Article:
Diethylcarbamazine (DEC) was introduced as an efficient microfilaricide in onchocerciasis and lymphatic filariasis in 1940. However, investigation by Strohschneider (1953) on its activities on M. perstans revealed that it only brought about little and temporary loss of the microfilariae from patients’ blood. On the contrary, Strohschneider (1953) and Adolph et al. (1962) who treated patients in Uganda and expatriates returning in the USA respectively noted that DEC eliminated microfilariae in large number of patients. Based on carefully performed study, DEC has been shown to reduce M. perstans microfilariae intensities substantially (Bregani et al., 2006) but does not clear them all. In 1975, Maertens and Wery observed significant reduction of microfilariae intensities when combination of mebendazole and levamizole were administered in high doses for long periods to onchocerciasis patients in Congo. Similar outcomes have been documented by Bernberg et al. (1979) and Richard-Lenoble et al. (1985) in Gabon. Wahlgren (1982) and Wahlgren and Frolov (1983) also observed similar outcomes working with expatriates returning to Sweden and in Zimbabwe by Goldsmid and Rogers (1979).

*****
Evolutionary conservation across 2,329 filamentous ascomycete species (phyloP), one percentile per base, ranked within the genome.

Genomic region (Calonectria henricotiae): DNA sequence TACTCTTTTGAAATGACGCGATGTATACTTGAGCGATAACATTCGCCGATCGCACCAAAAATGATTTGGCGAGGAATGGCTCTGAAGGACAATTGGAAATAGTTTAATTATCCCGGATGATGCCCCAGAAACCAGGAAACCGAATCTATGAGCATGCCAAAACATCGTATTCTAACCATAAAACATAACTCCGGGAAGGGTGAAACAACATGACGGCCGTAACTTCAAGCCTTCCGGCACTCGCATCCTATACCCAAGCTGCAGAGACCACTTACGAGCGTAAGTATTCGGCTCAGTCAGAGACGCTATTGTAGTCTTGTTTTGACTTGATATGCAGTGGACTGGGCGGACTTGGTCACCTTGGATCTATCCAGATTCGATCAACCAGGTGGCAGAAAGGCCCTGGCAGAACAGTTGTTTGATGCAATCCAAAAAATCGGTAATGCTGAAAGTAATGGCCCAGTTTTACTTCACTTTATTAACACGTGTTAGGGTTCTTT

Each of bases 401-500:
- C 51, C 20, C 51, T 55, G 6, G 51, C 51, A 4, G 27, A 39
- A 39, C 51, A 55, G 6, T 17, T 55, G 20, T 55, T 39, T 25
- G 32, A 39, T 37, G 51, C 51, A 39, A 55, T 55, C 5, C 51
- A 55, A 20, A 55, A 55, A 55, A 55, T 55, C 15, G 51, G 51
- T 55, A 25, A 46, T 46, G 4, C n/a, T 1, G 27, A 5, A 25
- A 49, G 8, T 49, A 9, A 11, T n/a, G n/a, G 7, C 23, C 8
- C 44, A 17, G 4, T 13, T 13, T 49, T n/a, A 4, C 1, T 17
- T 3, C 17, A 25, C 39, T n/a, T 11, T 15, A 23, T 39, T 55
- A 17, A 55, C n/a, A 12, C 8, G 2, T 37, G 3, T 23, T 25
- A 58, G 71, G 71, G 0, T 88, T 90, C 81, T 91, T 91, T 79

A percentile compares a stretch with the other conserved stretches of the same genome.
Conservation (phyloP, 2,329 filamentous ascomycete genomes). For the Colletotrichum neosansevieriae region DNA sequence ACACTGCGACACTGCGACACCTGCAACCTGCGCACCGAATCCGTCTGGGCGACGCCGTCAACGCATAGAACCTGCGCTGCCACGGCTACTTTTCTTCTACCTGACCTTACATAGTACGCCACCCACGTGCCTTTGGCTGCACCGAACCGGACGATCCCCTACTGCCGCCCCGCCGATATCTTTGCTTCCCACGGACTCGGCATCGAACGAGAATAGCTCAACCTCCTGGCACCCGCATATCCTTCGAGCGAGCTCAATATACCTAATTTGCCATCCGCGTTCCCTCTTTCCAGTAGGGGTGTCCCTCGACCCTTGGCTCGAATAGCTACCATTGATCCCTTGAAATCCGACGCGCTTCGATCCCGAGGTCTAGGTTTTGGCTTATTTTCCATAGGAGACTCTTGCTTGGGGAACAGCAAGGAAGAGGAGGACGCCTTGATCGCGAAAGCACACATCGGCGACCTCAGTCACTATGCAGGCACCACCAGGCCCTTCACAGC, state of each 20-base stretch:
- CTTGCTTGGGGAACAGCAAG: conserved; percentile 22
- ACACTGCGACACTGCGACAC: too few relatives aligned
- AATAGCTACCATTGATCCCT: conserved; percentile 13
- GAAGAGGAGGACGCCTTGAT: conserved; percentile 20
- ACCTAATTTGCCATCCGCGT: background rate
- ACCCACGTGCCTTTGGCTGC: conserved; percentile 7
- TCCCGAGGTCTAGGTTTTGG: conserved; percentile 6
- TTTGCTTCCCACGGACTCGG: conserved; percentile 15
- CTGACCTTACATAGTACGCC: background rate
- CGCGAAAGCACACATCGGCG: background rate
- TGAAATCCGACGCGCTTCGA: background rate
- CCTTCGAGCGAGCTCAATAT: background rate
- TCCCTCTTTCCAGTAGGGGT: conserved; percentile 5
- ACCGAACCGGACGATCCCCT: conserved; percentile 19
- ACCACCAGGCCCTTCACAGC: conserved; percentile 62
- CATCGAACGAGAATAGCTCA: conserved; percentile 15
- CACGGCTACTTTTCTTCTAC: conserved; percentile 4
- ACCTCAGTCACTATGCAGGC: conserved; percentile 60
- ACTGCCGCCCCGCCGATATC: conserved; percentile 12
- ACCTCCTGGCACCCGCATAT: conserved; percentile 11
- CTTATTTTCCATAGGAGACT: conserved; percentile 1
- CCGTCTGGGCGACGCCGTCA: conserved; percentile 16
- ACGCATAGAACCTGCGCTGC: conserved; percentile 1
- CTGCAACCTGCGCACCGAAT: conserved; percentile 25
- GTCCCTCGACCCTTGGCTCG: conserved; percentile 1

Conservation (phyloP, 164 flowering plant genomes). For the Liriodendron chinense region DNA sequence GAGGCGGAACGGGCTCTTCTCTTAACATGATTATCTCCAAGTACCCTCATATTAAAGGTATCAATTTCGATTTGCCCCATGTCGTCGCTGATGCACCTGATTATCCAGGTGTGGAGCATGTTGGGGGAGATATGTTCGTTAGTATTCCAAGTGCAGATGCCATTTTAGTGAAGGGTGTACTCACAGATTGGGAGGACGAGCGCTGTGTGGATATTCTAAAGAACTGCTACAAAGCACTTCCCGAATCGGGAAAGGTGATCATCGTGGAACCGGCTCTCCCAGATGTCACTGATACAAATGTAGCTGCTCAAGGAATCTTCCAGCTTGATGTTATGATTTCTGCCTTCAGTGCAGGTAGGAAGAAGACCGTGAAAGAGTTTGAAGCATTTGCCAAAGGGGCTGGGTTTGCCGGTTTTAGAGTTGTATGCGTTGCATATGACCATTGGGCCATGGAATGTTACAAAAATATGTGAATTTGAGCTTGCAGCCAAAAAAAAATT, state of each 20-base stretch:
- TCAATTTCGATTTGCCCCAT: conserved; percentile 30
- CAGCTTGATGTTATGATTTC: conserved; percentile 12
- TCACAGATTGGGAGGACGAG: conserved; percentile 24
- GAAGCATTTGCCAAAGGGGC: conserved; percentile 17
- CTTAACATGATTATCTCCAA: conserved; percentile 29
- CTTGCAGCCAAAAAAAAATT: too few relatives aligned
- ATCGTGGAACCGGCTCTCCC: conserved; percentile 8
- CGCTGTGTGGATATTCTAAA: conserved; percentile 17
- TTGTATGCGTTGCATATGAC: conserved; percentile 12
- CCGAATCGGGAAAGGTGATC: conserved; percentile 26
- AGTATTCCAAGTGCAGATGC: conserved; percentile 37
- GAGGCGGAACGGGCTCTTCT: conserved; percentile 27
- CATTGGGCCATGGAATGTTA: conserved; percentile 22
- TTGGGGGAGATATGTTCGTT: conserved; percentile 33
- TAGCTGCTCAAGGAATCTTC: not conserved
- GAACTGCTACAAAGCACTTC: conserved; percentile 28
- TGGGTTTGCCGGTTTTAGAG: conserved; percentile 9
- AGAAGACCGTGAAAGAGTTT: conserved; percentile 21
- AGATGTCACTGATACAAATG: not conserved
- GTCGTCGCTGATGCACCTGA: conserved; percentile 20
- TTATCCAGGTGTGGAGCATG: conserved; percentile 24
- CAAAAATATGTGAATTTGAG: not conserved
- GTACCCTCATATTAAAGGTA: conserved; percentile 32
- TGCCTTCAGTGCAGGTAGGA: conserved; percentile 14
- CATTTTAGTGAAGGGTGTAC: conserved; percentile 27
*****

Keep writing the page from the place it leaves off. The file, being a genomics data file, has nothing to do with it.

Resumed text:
Currently, intensive regimen of mebendazole is generally the preferred intervention against M. perstans infections (Bregani et al., 2006). However, the regimens are cumbersome to administer and not suitable for large-scale field use because of the many doses required. Administering DEC and mebendazole in combination treatment resulted in greater significant effect compared to the single use of either of the drugs (Bregani et al., 2006).

Albendazole was ineffective against M. perstans microfilariae assessment when given as few single doses (van den Enden et al., 1992; Asio et al., 2009b, 2009c), while higher regimens decreased and even eliminated microfilaraemia (Lipani et al., 1997; Duong et al., 1998). One or two dosages of thiabendazole were also active against the microfilariae of M. perstans, but prolonged usage of this drug was restricted by its relative toxicity (Bregani et al., 2003, 2006).